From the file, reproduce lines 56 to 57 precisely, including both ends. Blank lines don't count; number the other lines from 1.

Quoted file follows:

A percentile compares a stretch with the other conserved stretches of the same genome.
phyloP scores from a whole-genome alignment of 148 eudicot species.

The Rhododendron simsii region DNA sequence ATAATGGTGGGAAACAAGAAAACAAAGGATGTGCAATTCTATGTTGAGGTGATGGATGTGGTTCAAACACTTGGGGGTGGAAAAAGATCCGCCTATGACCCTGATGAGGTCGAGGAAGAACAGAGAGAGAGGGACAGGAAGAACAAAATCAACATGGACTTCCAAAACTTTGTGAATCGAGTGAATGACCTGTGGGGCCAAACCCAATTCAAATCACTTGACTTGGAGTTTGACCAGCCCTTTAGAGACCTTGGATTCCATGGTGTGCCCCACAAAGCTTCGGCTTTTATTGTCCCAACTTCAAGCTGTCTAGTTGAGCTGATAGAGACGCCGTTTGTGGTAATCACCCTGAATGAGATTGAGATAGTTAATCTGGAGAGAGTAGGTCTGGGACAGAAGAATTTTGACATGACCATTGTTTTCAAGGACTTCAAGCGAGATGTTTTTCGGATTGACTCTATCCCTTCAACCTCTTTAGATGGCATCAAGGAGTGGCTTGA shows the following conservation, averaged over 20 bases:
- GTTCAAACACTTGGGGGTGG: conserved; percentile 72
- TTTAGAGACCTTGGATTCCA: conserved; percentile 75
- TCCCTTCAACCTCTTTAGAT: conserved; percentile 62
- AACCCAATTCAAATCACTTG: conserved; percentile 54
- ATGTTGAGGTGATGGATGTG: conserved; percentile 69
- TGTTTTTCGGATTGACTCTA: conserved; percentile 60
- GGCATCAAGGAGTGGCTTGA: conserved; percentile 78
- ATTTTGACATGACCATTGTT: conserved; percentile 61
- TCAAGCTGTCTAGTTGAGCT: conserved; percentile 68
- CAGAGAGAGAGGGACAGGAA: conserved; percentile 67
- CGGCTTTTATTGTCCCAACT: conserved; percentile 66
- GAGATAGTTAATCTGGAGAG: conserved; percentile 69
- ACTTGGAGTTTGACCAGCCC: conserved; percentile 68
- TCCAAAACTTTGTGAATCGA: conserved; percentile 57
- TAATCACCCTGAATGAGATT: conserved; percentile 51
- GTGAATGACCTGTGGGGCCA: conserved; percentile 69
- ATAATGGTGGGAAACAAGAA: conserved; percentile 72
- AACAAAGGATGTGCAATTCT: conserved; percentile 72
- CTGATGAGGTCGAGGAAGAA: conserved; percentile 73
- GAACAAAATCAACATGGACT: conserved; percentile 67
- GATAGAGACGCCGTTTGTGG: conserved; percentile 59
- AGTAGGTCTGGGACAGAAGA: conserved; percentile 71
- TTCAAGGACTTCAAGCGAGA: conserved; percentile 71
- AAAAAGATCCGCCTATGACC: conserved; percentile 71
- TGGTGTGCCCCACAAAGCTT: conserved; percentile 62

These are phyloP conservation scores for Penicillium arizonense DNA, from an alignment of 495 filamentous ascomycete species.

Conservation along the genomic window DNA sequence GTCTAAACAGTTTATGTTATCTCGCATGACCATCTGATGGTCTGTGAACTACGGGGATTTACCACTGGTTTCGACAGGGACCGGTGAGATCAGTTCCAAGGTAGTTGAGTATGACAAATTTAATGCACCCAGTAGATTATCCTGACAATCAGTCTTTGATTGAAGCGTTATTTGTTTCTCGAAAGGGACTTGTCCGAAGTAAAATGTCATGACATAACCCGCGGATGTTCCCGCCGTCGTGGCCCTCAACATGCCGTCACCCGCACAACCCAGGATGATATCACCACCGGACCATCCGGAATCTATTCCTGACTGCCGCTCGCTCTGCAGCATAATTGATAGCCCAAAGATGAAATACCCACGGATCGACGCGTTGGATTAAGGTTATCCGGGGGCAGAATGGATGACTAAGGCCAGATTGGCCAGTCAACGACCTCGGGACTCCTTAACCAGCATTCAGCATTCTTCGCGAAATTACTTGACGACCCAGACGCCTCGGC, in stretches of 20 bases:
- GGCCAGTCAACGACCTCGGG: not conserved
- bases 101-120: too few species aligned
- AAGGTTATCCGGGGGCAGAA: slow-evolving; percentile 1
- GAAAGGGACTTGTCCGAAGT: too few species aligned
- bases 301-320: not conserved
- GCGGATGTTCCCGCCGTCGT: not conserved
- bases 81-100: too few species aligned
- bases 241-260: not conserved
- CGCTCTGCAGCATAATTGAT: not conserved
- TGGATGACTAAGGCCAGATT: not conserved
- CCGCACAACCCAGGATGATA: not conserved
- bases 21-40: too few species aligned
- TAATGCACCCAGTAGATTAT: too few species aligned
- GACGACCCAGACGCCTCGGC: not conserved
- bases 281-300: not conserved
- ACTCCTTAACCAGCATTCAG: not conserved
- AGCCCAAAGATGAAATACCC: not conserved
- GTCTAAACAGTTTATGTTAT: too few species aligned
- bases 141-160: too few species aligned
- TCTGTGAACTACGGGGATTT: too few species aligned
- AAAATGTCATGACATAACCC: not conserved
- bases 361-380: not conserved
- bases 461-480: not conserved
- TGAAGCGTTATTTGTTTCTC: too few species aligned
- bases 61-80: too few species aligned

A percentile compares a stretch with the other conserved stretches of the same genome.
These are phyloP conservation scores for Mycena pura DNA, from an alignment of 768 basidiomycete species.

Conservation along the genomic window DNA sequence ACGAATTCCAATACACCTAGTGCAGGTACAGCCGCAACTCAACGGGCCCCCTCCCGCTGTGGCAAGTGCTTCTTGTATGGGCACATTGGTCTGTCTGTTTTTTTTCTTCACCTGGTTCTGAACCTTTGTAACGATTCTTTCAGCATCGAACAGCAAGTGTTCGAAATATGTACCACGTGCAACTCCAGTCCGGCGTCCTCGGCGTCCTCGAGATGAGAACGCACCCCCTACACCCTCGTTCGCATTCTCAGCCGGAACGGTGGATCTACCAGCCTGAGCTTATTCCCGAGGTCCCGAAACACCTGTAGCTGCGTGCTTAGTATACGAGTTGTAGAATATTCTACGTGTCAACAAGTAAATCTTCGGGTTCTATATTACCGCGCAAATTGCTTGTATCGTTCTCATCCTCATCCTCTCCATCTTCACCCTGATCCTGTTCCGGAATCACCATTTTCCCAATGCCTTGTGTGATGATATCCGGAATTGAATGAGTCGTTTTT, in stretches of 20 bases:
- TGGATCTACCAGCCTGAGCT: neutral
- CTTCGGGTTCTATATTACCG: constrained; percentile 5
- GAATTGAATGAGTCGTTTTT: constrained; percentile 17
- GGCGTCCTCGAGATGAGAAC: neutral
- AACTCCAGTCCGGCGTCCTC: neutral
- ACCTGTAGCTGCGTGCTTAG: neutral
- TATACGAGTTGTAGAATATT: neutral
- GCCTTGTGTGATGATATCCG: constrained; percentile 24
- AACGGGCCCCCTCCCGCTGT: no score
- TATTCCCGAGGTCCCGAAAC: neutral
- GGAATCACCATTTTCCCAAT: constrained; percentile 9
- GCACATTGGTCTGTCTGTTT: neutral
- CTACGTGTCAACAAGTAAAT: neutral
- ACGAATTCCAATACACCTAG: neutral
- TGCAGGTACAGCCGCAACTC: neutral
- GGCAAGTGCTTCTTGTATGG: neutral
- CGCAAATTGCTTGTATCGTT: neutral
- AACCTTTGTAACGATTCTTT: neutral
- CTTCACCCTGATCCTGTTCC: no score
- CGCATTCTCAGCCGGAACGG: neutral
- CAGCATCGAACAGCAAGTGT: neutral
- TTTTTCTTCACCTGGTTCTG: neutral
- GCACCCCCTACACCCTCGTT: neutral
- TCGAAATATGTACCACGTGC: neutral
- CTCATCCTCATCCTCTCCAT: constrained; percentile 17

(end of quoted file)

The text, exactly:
A percentile compares a stretch with the other conserved stretches of the same genome.
These are phyloP conservation scores for Mycena pura DNA, from an alignment of 768 basidiomycete species.